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Even in Costa Rica, each generation has a different idea of what a starter home is. When I married the first time, in 1984, it was quite common to buy a 3-bedroom home in Escazu for $95,000, but the exchange rate of the dollar was at 43 colones. My monthly mortgage payment was ¢13,500. That home was in a small subdivision, called “La Primavera”, a stone throw from shopping.
Just as happens everywhere else, options for a starter home continue to move further out of urbanized areas to capture the lowest cost land. Inflation and the cost of land will soon make it impossible for young families to purchase a home within the urban areas.
You can’t get a starter home in Escazu anymore now. Raw land has become too expensive for developers to build starter homes. A comparable 3-bedroom starter home, in Santa Ana, will now cost at least $195,000 and they’re about the same size. Now, real estate developers build vertical condominiums in this area, and they are mostly for the higher-income segments of the market.
A more affordable starter home can be found in the areas surrounding Alajuela, Grecia, and Cartago. Escazu, Santa Ana, Curridabat, and Tres Rios are soon becoming too expensive for the younger generations. Starter homes run between $130,000 and $190,000 and apartments start as low as $85,000 in some areas.
For now, a young family will have to buy closer to the outer edges of the Greater Metropolitan Area (GAM) and spend hours traveling to work. Until real estate prices of older units become more competitive.
If you have small children, it’s not recommendable to live in a vertical condominium. Elevators and stairwells are no playgrounds for kids. Unless you can afford a nanny to keep an eye out for your kids 24/7, it’s much better to purchase a townhouse in a gated community than an apartment.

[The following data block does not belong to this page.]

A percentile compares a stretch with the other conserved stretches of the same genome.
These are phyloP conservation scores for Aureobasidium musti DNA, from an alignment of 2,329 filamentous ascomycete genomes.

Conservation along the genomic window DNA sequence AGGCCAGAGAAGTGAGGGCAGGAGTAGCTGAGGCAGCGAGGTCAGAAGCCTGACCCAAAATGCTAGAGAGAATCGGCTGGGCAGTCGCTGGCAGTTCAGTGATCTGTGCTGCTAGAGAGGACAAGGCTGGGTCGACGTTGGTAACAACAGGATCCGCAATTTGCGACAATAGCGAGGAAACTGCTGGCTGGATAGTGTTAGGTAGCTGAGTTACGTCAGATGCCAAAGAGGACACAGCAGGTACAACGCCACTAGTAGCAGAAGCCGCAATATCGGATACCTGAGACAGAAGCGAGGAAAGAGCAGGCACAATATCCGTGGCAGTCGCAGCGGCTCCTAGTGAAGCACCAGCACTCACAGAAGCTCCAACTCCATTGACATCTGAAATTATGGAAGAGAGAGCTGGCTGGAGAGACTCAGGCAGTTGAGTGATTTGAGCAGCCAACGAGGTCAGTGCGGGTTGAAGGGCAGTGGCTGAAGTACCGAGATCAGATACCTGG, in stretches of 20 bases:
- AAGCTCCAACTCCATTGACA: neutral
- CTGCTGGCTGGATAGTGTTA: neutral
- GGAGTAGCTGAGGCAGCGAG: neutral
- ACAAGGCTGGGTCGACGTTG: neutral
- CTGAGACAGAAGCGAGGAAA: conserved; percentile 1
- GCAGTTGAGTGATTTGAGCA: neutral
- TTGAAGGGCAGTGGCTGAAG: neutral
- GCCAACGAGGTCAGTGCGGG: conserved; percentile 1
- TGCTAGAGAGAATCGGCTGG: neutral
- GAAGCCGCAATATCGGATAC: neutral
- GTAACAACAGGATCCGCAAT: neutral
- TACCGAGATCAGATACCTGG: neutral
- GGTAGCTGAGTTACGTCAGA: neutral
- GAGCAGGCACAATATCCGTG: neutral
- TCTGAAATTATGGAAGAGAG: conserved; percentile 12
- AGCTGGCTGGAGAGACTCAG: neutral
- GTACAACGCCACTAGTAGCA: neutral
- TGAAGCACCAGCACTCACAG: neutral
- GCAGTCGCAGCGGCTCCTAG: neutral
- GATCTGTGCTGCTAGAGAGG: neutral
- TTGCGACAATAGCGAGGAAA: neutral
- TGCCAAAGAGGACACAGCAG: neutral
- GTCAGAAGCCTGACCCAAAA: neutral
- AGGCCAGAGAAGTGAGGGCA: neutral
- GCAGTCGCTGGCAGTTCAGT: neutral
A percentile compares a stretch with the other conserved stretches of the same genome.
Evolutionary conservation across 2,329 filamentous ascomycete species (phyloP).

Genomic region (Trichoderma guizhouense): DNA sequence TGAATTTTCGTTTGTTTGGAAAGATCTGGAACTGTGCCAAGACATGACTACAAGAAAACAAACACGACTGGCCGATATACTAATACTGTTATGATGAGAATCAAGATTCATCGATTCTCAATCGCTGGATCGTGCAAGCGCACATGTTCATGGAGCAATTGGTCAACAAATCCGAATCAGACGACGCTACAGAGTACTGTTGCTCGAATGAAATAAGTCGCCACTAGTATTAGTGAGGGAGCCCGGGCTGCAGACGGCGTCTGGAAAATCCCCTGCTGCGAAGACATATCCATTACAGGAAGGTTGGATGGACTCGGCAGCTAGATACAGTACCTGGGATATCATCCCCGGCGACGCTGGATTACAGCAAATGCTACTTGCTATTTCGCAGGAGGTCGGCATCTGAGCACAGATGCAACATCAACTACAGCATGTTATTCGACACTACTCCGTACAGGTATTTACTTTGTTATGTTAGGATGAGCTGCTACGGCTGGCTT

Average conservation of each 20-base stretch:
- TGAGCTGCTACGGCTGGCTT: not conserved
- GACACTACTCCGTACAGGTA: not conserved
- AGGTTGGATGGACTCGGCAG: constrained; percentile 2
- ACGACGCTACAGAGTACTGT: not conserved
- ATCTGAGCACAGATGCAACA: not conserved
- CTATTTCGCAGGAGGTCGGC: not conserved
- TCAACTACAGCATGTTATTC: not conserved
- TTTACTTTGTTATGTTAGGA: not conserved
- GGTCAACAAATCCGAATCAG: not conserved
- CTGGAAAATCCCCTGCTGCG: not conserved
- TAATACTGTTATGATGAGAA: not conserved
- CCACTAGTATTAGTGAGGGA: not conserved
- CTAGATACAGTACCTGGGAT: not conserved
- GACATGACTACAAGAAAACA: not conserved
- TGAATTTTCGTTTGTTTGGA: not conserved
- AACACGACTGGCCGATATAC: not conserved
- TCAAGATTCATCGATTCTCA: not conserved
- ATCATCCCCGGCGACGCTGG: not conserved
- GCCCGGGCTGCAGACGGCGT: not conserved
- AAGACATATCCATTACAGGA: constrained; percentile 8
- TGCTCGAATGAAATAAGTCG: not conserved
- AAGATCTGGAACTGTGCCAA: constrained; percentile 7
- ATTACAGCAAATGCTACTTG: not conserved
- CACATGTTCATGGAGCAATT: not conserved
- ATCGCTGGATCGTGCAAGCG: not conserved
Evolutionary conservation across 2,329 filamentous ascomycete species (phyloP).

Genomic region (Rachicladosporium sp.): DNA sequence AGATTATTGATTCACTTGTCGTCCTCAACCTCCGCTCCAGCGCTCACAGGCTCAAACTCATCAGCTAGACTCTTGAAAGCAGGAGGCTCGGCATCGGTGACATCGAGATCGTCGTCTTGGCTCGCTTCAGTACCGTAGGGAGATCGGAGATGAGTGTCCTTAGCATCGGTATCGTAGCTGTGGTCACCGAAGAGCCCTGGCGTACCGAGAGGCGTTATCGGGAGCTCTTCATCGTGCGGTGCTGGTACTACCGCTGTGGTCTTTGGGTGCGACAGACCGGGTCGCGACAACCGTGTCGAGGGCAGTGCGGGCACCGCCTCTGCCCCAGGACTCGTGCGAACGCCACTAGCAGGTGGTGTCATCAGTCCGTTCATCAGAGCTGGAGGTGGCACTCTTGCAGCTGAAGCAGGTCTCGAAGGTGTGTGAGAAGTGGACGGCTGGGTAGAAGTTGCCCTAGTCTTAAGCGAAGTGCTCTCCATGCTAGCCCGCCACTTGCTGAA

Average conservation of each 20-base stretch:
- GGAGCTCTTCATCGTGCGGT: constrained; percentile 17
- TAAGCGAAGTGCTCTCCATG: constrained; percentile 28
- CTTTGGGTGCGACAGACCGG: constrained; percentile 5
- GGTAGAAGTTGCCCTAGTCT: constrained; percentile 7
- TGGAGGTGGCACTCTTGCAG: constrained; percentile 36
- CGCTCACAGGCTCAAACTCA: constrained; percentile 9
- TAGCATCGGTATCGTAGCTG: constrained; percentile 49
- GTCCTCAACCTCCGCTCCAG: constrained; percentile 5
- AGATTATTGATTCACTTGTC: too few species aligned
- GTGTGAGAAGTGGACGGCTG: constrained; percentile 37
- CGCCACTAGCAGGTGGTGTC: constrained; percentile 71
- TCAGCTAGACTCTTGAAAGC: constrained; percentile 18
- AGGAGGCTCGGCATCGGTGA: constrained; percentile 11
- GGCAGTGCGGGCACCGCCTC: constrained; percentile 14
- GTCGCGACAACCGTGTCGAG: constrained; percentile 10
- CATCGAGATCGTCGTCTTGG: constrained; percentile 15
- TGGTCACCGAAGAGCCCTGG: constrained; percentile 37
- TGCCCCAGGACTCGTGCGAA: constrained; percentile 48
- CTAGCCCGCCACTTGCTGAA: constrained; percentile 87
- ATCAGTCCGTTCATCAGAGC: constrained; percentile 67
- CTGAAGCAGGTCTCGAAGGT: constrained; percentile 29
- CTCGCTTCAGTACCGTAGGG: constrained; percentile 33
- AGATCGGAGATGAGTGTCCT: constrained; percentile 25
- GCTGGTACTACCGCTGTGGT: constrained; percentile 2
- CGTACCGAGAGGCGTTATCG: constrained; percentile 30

Decades ago, single people would stay with their parents until the parents passed away. Now, single people want to live their own life and purchase 1-bedroom units. This type of starter home is not available in a townhouse. The only option is an apartment-style home. A 1-bedroom condo usually comes with only one parking, which is a developer’s mistake. Many customers purchase such a unit when they are single and at a later date have a partner. Then the parking problems will start.
There are many buyers who have no children. If you belong to this group, and you don’t like to have neighbors with screaming kids at all times, your choice should probably a vertical condominium. You’ll find many three-story high without elevators, mostly 1 and 2-bedroom units.
Some countries have special financing with special mortgage rates such as Federal Housing Administration (FHA) loans. These are federally backed mortgages designed for low-to-moderate-income borrowers who may have lower than average credit scores.
In Costa Rica, such loans do only exist for the lower-income groups, in the form of “bonos de vivienda”. You can learn more about those at Banvi Consulte su Bono or Invu. The normal home financing rates run between 8 – 10% annually.
Unfortunately, banks and developers work together to keep showing profits. New units are offered with 100% financing, which will have the families indebted for many years. This will now allow the young families to pay off their started home soon and move on to a larger or better home.
The size of the community
In urban areas, such as Escazu and Curridabat, most gated communities and condominiums are small, with fewer units. Small communities require a similar security and maintenance cost as larger ones. Therefore, the HOA of homes in larger communities is much lower and affordable.
Are you looking to purchase a starter home in Costa Rica? Then call the experts, contact us now.